FINES levied by the UK markets watchdog nearly tripled during 2010 to a record £89m as the regulator stepped up enforcement action in the wake of the financial crisis.
The Financial Services Authority (FSA) imposed the largest fines in its history on JP Morgan and Goldman Sachs, while it also banned 60 people from working in the financial sector.
The figure for the penalties, which was disclosed in the Financial Times, compares with 35m in 2009 and come as the FSA prepares for its own dissolution with the creation of the planned Consumer Protection and Markets Authority.
The UK is still well behind the United States, where fines for big groups routinely run above 500 million US dollars (323m).
JP Morgan set the UK record in June when it paid 33.3m for failing to keep client money in separate accounts, while Goldman was fined 17.5m for regulatory control failings that led the investment bank to neglect to tell the FSA that it was under investigation by US authorities.
However, critics believe the FSA's focus on large fines is unhealthy.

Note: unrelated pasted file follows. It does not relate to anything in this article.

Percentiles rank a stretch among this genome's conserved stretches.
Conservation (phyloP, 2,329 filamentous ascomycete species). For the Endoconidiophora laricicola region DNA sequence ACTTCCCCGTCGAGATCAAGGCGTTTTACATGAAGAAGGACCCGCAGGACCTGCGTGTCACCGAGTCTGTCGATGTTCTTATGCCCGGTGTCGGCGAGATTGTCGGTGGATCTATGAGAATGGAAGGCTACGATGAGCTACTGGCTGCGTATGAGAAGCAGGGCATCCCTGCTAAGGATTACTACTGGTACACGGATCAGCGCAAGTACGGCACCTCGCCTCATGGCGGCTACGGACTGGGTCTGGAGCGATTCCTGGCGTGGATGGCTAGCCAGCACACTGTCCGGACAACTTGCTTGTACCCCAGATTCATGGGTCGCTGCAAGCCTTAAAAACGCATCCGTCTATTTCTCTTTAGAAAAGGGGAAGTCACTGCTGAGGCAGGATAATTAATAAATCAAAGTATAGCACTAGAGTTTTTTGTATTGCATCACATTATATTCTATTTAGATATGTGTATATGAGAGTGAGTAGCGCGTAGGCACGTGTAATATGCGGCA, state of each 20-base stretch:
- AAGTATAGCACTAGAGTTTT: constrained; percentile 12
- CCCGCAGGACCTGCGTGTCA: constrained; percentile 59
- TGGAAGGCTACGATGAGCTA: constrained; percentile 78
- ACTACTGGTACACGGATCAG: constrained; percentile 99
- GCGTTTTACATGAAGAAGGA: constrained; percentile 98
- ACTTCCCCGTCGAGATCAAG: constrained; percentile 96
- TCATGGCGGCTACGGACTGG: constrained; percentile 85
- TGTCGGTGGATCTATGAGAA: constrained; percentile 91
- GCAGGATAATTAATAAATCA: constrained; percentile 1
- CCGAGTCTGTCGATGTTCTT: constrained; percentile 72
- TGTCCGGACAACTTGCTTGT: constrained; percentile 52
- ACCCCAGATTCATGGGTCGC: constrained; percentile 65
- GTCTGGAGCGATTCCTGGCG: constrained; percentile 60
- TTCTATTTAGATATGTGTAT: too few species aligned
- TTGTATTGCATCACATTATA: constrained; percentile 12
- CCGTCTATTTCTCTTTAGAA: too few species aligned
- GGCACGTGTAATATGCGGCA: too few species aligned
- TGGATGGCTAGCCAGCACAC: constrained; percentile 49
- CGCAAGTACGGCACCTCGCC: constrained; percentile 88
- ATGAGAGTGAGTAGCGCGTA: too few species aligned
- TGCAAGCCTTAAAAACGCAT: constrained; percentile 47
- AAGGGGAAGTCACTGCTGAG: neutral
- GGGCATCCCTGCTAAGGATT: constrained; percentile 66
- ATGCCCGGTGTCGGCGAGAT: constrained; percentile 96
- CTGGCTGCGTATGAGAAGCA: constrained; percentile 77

Nathan Willmot, a partner at Berwin Leighton Paisner, said: "The regulator continues to be obsessed with how its enforcement cases will play out in the media."
As the financial regulator for the UK, the FSA has a wide range of rule-making, investigatory and enforcement powers.
It was set up under the Financial Services and Markets Act 2000 (FSMA).
The FSA aims to promote efficient, orderly and fair financial markets. It regulates most financial services markets, exchanges and firms. It can take action against firms if they fail to meet the required standards.
The FSA is an independent body which is funded entirely by the firms it regulates.
However, it is also accountable to the Treasury and Parliament.